In this tutorial, you will learn about the Python all() function with the help of examples.
all() function returns True if all items in an iterable are true, otherwise, it returns False. If the iterable object is empty, the
all() function also returns True.
The syntax of the
all() function looks like this:
Where an iterable object may be a list, tuple, or dictionary.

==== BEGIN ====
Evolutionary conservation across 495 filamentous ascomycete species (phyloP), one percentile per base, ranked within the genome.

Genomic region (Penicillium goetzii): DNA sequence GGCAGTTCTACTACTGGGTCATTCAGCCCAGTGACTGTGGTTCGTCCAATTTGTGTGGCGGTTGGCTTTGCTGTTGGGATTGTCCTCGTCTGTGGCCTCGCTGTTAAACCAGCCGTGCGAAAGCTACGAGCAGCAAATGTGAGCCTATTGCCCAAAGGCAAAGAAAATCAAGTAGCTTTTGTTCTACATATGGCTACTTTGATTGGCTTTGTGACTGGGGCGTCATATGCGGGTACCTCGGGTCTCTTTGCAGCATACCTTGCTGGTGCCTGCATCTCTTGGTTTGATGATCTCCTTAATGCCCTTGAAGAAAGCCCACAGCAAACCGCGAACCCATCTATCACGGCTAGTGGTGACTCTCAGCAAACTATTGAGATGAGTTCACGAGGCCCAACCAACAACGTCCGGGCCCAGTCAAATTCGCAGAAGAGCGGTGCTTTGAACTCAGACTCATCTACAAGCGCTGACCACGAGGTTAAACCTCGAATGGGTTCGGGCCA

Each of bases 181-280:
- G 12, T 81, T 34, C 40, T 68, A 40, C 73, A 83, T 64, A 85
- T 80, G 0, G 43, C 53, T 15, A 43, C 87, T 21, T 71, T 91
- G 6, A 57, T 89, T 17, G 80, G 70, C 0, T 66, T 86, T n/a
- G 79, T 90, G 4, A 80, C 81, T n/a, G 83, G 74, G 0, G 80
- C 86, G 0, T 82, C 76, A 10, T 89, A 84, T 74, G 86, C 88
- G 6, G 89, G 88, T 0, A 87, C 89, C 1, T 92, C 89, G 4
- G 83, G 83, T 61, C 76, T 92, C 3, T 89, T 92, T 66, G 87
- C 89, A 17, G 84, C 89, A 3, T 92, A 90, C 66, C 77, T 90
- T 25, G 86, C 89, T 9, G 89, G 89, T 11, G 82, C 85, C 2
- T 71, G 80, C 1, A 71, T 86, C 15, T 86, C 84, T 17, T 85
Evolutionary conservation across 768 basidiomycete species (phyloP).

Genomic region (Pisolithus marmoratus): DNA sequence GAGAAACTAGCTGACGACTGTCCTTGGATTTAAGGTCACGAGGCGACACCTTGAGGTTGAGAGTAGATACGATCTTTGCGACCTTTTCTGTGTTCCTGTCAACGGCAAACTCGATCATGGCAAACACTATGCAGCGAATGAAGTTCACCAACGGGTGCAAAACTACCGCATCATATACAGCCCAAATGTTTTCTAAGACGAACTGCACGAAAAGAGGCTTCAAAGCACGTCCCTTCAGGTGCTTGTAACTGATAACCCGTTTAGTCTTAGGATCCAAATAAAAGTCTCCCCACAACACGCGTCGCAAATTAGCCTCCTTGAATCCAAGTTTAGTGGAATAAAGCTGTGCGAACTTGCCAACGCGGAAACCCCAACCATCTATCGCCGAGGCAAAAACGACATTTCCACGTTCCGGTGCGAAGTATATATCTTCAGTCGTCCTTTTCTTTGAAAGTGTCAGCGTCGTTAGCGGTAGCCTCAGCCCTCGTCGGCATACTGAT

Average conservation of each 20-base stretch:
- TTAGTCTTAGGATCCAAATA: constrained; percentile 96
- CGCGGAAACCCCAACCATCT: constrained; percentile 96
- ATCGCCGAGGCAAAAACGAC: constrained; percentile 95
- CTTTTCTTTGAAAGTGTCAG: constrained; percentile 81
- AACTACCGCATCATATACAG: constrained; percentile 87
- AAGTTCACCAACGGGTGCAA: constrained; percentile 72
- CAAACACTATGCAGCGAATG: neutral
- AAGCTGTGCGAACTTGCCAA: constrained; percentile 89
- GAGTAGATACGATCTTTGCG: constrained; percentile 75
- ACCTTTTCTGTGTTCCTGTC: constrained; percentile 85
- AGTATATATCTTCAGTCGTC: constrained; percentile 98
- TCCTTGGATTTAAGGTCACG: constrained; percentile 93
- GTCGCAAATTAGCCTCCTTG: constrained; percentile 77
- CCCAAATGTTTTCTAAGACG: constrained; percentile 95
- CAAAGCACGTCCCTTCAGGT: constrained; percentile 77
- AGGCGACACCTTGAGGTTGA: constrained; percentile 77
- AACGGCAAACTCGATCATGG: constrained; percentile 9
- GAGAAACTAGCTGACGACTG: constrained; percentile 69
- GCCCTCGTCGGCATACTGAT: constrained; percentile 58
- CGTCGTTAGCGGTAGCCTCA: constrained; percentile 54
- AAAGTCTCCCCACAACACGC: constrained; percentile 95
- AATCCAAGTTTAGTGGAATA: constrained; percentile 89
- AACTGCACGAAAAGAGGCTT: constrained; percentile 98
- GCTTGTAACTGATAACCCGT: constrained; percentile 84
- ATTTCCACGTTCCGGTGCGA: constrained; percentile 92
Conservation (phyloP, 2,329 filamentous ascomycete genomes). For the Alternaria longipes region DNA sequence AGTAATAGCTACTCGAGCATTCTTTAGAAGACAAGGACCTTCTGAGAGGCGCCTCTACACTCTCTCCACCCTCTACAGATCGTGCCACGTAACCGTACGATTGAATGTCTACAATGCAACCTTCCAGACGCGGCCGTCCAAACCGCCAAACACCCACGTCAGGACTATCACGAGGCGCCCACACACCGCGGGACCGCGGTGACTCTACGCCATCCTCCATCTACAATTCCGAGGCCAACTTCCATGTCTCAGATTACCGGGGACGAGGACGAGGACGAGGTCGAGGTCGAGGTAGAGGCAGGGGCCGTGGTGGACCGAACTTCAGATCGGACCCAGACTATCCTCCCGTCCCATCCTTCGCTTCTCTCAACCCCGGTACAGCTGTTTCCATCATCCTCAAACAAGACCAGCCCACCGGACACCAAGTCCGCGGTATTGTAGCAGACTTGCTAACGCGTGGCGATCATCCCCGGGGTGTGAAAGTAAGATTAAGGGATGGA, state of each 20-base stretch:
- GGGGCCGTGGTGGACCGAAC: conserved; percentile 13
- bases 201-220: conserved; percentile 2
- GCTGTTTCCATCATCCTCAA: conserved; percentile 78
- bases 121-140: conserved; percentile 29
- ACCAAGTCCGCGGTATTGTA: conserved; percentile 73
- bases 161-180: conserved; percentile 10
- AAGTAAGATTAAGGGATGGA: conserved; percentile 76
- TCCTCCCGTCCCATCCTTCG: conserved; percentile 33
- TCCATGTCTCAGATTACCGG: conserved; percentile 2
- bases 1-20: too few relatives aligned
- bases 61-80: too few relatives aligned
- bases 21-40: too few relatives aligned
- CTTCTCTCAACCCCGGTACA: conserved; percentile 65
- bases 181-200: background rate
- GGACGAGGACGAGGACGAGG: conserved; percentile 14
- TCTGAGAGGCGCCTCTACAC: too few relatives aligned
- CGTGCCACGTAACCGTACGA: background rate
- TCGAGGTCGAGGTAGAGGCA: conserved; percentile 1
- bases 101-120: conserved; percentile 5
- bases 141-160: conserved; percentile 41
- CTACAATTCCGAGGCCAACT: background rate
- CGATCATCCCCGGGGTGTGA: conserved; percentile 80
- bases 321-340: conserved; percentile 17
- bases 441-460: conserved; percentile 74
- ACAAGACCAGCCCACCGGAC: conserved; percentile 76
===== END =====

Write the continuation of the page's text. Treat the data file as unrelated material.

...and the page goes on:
# Check if all items in a list are True mylist = [0, 1, 1] x = all(mylist) print(x) # Returns False because 0 is the same as False # Check if all items in a tuple are True: mytuple = (0, True, False) x = all(mytuple) print(x) # Returns False because both the first and the third items are False
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